With a drag coefficient of 0.34, its shape was ahead of its time and influenced auto design for the future.
It was still a rear wheel drive car, although it replaced the Taunus's live axle with independent rear suspension.

I first saw it in the British 1983 Daily Express World Car Guide and enjoyed driving this car all over Belgium and Luxembourg.

Namur, Belgium

The picture above was taken when we visited the French town of Namur in the Meuse valley in South Belgium.

Mercedes Benz 190E (W-201)

Considered to be the smallest Mercedes in its days, this car had a fantastic driving dynamic and debuted the now-famous independent multilink rear suspension.

Driving the W201 to the Atomium

With a 16 valve cylinder head and mechanical valve lifters, its 2.3 liter engine put out 185 bhp. A hot machine. 

Buying fruit in Brussels

I drove this car all over Benelux. Its headlamps could be manually levelled with a thumbwheel on the dash.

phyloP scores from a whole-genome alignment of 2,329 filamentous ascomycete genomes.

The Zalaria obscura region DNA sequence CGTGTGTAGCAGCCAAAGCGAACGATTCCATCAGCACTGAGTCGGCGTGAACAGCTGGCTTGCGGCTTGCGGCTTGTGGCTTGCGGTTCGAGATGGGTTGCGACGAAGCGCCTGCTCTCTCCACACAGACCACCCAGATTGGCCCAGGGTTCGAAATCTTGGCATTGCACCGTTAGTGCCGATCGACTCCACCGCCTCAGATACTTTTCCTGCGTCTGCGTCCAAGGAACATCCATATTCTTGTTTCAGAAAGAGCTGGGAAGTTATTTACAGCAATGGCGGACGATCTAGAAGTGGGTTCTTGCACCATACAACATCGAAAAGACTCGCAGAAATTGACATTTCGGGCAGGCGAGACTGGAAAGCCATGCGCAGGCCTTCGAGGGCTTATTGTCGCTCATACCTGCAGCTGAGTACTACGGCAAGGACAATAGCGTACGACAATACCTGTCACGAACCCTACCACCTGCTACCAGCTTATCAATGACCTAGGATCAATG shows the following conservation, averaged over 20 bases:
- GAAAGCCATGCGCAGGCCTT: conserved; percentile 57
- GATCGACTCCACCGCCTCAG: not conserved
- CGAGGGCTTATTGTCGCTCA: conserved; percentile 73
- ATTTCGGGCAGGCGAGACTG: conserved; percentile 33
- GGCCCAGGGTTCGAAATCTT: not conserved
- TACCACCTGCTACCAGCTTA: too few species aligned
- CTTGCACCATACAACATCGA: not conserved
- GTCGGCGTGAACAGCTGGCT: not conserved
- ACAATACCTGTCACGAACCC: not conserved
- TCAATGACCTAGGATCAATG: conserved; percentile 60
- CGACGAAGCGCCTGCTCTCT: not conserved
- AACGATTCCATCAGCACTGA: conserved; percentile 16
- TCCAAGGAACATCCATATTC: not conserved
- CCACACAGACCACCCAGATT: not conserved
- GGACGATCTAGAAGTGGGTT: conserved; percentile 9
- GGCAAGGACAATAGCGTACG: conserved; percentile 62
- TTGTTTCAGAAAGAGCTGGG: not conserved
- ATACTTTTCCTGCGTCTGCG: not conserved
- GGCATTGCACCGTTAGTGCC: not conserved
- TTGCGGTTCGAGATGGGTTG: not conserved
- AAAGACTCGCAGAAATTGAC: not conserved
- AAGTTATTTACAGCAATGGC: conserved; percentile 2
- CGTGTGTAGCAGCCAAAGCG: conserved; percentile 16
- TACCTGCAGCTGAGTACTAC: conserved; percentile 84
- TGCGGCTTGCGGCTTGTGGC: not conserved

Appreciating a fine car

The 3-series baby BMW

My 318i(E30) was a driver's car. They called it a compact-executive car.
The BMW 318i(E30) was designed by Claus Luthe, illustrious designer of the iconic 1967 NSU Ro 80 with the twin-rotor Wankel.

The 318i(E30) had the BMW M10, 1,766 cc, 4-cyl. engine with Bosch Jetronic fuel injection, developing 105 bhp, driving a 5-speed Getrag 240 gearbox.


Loved its wrap-around console and aircraft-like red illuminated instruments.

 BMW 318i dash

This was the car I have driven the fastest in. 180 km/h on an empty Autosnelweg, early one morning. :-)

My lovely Premier Padmini S1 (Fiat 1100-D)

The lovely Padmini